To sum up, I feel that this novel had great potential, which was not fully realized.  The activities of the spirits in the next world are just not believable, and the plot should have been more complex, the characters more well-rounded.  

Despite my mixed feelings, the book did capture my interest, and I was able to finish it.  Perhaps, if the author reworked it, removing all the similarities to J.K. Rowling's novels,  as well as adding more depth to the plot and characters, this novel would really stand out as another fantasy classic. 


MY RATING:




7 comments:

  1. Thank you so, so much for that review! You've pointed out what might not be readily noticed in other reviews, but in my opinion it's what makes the book: it feels borrowed, and it lacks inner logic.

    I don't mind original religious settings, I guess, but they'd better be well researched. If it's solid enough, then go ahead - otherwise, just stick to what IS solid. Same happens with the physical laws, like spirits having a body or needing to learn how to go through walls: if it's stablished in the particular "lore" of the novel that they are at a real "place" and inhabit their old bodies, then fine, I might be able to buy it. If there's no explanation at all, I'll probably not enjoy the book.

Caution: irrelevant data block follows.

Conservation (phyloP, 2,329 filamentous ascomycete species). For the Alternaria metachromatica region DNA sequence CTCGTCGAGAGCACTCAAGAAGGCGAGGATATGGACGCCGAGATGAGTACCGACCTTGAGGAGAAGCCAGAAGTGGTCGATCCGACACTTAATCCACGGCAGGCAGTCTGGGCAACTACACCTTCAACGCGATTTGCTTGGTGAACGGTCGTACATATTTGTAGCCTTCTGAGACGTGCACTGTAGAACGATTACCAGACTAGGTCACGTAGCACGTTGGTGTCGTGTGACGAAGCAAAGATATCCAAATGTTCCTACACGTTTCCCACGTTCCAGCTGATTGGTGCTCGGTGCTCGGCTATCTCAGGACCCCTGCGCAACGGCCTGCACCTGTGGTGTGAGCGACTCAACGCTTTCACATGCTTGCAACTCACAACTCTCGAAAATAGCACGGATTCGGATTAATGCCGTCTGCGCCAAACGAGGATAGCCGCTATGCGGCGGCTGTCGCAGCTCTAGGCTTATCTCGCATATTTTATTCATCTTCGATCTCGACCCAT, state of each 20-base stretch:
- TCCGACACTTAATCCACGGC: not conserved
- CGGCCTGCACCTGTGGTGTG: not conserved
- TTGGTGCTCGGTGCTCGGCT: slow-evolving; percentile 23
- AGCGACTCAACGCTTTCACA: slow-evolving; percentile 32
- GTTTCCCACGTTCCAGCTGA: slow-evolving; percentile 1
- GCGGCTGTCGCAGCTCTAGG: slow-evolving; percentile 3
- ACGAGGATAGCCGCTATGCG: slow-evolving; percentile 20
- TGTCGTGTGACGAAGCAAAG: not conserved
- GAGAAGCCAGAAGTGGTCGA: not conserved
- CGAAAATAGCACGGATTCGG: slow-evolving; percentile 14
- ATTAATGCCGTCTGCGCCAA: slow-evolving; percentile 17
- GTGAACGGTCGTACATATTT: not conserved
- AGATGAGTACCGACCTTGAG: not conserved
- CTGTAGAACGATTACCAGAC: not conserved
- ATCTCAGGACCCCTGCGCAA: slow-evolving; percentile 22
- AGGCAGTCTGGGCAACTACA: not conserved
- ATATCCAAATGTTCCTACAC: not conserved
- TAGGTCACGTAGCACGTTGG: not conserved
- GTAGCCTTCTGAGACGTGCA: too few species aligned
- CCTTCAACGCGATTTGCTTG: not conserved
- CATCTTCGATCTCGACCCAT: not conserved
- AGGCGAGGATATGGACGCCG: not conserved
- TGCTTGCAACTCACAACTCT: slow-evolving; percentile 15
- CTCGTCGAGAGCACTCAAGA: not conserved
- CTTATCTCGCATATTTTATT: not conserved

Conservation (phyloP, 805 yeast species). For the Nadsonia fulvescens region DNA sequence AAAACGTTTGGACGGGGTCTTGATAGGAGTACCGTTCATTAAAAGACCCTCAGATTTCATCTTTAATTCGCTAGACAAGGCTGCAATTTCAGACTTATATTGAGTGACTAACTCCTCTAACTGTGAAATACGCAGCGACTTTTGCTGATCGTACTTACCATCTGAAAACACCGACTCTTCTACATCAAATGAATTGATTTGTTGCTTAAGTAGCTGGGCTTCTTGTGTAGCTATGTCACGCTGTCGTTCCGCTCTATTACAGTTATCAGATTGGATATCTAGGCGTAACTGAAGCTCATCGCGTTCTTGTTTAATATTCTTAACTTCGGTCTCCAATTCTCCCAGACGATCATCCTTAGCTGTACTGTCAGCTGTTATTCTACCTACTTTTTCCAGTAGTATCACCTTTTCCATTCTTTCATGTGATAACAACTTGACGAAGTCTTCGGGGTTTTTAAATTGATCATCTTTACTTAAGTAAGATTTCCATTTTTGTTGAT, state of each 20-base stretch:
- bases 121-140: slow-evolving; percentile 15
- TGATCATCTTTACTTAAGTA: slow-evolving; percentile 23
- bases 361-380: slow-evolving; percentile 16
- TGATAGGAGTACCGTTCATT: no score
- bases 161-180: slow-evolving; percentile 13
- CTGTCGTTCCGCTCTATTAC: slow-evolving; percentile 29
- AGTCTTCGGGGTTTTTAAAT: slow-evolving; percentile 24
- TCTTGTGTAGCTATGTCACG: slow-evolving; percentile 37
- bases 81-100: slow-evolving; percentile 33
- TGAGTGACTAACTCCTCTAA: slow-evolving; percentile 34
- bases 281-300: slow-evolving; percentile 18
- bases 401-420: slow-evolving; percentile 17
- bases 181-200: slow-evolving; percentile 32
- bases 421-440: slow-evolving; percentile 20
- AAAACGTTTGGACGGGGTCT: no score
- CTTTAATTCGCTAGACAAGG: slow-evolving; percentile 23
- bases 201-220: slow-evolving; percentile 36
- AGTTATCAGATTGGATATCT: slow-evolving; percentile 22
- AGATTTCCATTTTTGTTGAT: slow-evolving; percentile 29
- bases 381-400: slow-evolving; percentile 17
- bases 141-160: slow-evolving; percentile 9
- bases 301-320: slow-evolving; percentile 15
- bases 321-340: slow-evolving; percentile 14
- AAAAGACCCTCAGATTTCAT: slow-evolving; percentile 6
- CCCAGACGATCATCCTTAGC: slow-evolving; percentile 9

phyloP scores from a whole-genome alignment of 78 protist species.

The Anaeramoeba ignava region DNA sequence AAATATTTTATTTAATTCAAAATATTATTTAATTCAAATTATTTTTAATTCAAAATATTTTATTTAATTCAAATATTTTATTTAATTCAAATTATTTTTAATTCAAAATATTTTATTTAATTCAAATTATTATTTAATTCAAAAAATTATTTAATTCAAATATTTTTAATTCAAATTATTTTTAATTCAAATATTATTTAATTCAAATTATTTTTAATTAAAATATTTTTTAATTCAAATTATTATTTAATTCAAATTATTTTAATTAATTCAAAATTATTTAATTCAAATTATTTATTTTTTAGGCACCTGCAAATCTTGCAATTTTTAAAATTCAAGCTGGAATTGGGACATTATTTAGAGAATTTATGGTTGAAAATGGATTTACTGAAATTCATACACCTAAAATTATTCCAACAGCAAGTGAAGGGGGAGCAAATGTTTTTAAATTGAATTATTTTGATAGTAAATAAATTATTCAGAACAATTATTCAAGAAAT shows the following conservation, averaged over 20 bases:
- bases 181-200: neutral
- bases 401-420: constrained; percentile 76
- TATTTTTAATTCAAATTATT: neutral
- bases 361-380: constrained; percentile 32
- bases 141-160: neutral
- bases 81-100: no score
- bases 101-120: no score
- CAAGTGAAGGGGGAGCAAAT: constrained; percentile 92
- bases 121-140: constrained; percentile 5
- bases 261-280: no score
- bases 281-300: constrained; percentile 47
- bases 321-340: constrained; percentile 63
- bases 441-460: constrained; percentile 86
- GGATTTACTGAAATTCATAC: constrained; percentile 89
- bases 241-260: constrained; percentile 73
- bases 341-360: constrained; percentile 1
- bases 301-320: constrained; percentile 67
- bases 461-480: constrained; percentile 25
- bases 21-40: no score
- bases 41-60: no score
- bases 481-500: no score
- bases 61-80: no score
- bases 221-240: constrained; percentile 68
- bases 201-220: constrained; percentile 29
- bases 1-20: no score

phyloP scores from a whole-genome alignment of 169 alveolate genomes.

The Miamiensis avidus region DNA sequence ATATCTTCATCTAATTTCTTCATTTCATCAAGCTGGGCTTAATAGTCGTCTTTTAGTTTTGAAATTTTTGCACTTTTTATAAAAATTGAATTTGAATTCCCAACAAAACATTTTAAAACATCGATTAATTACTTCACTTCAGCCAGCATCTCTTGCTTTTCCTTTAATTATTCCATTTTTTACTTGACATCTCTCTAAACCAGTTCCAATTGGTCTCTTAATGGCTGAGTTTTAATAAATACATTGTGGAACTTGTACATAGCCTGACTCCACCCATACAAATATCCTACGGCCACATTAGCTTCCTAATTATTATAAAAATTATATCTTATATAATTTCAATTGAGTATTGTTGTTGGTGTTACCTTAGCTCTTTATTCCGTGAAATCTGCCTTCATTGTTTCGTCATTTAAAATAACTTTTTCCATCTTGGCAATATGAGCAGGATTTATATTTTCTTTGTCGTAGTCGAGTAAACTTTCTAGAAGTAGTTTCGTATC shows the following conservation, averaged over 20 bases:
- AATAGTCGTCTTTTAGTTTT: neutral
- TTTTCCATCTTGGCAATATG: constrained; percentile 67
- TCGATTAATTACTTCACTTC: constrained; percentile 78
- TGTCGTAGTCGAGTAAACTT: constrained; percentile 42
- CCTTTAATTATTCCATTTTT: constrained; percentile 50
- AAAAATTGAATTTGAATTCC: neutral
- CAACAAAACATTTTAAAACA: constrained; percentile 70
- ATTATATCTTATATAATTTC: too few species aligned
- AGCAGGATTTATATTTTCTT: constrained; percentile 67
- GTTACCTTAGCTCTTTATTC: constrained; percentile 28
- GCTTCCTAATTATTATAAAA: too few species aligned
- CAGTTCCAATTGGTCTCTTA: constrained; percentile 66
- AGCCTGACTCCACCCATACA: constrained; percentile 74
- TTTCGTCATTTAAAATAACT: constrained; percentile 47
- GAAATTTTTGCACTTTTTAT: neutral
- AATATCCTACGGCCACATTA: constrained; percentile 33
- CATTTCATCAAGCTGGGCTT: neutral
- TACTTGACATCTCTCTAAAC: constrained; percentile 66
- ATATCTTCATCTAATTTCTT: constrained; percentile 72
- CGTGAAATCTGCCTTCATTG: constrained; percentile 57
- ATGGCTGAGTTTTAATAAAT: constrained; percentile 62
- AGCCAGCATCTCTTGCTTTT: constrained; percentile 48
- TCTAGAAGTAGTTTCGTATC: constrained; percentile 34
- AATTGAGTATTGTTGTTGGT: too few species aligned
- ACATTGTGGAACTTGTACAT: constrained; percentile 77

I think your verdict here was the best choice: potential, yes, but please make it solid and original the next time...

    Thank you very much for sharing your thoughts on this one! I might have been tempted to read otherwise, and I know I'd have gotten cranky! ;)

    Ron @ Stories of my life

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  2. Hi, Ron!

    Wow! I LOVE your in-depth analysis of my review! Very few commenters would go to such lengths in appreciating a review, believe me. I'm glad you agree with my take on this book. I don't like to give reviews that are less than positive, but I feel I do have to be honest. As I stated, this book does have potential. It's really too bad it wasn't realized. Aside from the obvious Harry Potter influence, there were other things that just didn't add up.

    You're very welcome for the review!! Thank you for such a detailed comment!! I LOVE those!!! : )